Weeds growing together may interact and change each other’s impacts on native species. This project focuses on the interactions between woolly nightshade (Solanum mauritianum), brush wattle (Paraserianthes lopthantha), and tree privet (Ligustrum lucidum) and assesses the types of impacts they have on native plants when they co-occur.
The field research aims to understand patterns of weed co-occurrence by surveying the plants growing with each of the three target weeds compared to those growing under native species in Auckland restoration plantings. Shade house experiments will test the impacts of the weeds on mānuka (Leptospermum scoparium) depending on the different combinations of weed species they are growing alongside and then test how mānuka are affected by the removal of different weed species.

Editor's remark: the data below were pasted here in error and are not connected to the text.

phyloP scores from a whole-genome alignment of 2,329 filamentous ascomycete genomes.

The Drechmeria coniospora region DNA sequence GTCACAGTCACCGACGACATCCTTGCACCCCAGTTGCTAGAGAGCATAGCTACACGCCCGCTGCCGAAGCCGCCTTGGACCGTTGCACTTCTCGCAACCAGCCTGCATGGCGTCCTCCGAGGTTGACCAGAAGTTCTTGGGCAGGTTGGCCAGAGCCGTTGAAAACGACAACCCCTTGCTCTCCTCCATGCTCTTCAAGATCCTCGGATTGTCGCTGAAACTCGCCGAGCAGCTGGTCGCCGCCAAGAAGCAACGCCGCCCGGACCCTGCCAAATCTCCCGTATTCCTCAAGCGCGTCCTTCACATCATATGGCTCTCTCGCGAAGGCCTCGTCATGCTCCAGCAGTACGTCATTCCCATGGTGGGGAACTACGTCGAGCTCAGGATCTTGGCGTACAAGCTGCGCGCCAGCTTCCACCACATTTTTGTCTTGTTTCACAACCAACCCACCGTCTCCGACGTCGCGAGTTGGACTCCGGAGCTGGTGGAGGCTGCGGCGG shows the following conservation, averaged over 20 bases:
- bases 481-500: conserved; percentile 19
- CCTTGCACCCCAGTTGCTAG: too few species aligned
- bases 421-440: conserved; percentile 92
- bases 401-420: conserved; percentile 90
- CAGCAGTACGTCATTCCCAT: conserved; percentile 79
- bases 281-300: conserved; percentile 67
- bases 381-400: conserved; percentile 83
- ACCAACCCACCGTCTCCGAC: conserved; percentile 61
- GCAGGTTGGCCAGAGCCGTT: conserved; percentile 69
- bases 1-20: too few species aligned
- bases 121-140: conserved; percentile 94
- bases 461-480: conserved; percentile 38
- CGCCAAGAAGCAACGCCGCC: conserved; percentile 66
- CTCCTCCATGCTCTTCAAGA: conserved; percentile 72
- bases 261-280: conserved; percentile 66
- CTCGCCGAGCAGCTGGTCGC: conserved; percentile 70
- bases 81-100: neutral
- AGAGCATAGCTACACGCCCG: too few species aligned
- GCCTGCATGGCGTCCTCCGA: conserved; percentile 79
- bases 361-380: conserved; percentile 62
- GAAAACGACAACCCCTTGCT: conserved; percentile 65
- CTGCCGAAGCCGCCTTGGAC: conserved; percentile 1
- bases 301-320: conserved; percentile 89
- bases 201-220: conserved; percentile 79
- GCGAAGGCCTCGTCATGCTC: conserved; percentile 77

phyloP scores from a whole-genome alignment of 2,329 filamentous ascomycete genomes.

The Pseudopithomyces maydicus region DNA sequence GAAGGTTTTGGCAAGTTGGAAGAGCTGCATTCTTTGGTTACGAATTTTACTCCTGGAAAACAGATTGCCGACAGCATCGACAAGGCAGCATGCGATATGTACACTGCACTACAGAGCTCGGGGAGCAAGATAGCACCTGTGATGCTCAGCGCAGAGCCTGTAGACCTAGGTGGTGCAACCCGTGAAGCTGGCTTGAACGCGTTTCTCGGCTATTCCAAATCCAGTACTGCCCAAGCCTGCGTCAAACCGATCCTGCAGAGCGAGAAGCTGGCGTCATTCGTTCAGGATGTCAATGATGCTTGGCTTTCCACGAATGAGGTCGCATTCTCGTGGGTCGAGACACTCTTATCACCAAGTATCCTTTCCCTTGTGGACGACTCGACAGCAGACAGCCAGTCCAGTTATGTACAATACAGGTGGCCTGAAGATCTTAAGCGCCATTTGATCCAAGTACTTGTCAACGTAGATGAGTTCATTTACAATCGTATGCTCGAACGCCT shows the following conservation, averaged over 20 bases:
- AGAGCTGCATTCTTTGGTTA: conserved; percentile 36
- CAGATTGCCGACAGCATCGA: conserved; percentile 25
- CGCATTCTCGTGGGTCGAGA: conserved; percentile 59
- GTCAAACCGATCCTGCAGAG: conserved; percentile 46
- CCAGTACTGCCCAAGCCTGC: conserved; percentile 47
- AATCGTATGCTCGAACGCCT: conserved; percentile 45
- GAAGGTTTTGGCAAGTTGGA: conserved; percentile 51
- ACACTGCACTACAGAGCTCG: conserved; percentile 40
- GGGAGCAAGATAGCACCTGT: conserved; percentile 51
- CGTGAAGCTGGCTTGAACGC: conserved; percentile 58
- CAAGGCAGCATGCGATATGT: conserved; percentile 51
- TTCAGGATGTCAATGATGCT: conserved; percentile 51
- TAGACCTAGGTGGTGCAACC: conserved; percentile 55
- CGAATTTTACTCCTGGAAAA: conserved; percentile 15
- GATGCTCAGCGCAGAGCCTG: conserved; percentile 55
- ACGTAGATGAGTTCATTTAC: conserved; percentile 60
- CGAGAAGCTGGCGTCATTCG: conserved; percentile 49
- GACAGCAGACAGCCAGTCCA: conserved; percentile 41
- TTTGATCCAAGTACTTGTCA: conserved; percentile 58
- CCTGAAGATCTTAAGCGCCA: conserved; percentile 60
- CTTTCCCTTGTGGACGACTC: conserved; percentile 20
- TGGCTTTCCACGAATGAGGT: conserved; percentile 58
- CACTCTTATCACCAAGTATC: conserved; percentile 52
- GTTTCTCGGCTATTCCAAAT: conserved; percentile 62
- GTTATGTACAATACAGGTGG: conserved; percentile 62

Why This Matters
Currently, most weed research is based on single weed species impacts and management. However, managers are dealing with multiple species at sites. This project will guide managers as to which weeds should be prioritised for removal based on how they interact with co-occurring weeds rather than based solely on the risks they pose as an individual weed.
The research will also serve to fill a gap in our knowledge around the prevalence of different types of interactions that weeds have with native species and each other (positive, neutral, and negative).
- Identify weed co-occurrence patterns in the field.
- Measure the impacts of multiple weed species on each other and on native plants.
- Detect differences in impacts and recovery based on removal priority